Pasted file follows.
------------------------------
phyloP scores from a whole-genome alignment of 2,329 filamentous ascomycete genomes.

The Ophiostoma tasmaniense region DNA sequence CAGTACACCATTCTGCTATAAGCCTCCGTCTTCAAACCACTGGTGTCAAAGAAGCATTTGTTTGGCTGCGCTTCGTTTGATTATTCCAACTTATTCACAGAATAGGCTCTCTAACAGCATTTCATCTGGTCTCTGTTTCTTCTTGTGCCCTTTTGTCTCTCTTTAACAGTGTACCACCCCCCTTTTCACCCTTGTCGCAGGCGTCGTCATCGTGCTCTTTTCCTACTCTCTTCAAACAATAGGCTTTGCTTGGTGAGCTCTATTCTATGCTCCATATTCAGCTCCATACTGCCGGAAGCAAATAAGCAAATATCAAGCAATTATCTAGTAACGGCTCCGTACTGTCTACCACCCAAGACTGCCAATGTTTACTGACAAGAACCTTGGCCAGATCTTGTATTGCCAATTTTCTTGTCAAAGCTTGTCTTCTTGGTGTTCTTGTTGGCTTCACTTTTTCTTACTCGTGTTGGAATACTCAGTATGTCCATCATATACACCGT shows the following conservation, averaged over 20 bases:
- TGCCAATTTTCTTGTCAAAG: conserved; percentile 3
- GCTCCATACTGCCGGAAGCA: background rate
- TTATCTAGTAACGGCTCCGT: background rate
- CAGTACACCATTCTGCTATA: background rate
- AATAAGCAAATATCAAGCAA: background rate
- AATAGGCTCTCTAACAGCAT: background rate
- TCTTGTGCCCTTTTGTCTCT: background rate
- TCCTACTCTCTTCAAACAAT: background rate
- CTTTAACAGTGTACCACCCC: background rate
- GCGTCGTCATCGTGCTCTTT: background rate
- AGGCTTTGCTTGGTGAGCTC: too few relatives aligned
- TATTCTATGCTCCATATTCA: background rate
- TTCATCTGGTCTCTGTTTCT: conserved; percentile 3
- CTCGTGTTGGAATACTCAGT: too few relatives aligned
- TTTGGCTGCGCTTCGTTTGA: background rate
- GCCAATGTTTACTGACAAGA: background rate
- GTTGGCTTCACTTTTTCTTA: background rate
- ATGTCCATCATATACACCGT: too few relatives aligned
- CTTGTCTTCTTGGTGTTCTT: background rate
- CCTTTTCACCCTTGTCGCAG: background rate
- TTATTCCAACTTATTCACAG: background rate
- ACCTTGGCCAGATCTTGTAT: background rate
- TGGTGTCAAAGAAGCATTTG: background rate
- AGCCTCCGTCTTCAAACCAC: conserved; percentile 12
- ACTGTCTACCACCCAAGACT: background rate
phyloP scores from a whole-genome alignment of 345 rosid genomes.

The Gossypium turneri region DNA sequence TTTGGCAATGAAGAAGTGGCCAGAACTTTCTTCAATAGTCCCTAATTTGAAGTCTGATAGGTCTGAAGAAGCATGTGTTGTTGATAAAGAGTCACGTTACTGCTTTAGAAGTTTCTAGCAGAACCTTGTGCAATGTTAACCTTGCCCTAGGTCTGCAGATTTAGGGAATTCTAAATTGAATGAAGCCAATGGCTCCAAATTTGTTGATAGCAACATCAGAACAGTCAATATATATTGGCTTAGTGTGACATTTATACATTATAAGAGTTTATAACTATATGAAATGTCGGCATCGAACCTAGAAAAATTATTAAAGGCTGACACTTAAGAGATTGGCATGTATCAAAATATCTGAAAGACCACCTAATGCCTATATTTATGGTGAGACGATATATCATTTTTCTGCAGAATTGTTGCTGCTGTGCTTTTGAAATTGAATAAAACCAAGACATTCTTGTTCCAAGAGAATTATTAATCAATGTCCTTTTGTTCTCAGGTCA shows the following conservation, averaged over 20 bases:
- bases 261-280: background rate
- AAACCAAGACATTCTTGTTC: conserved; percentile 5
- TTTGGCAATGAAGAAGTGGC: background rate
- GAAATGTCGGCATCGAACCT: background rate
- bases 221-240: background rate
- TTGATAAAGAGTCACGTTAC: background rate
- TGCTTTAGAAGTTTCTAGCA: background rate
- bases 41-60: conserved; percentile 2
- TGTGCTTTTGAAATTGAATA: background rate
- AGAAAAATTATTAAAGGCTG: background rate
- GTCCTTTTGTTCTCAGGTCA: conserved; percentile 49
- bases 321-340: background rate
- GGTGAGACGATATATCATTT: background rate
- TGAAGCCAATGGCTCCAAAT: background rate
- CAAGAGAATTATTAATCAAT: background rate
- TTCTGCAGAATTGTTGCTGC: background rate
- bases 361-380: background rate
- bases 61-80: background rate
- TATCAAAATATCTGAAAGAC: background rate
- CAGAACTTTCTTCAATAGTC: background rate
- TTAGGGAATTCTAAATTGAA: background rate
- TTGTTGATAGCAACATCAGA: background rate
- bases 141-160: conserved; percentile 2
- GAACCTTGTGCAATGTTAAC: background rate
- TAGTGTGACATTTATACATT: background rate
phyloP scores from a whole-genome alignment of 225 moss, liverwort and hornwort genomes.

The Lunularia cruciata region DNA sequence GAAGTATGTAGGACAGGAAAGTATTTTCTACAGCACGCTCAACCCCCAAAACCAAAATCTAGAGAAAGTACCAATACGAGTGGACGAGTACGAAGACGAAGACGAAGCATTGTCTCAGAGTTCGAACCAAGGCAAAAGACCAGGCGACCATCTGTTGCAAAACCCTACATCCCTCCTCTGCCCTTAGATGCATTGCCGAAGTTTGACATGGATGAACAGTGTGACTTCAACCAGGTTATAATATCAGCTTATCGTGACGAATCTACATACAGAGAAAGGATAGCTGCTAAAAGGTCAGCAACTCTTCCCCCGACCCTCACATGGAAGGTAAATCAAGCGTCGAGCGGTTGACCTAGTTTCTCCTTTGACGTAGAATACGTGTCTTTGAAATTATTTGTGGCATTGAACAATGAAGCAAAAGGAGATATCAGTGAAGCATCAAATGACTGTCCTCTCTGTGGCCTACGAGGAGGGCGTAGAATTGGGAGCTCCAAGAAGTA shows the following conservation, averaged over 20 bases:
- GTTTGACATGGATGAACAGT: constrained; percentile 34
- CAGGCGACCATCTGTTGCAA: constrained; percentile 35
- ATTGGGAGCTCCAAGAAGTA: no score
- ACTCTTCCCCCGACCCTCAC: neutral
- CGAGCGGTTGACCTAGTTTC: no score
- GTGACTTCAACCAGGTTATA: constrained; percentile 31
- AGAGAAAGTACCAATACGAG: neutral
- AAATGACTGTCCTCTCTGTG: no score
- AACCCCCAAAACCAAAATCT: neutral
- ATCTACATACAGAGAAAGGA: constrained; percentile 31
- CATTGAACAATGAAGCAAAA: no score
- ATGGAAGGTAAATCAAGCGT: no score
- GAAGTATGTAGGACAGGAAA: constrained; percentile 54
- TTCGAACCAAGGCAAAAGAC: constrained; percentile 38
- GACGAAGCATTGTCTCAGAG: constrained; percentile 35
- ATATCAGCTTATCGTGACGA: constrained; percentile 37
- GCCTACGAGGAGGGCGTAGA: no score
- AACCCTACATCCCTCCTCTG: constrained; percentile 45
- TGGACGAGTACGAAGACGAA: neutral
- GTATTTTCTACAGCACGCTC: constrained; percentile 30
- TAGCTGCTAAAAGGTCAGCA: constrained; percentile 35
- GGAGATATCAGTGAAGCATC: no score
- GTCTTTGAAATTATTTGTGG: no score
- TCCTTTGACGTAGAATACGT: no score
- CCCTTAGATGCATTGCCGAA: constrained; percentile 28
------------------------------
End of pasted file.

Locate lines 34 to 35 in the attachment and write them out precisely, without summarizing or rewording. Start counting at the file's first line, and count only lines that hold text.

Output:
- bases 221-240: background rate
- TTGATAAAGAGTCACGTTAC: background rate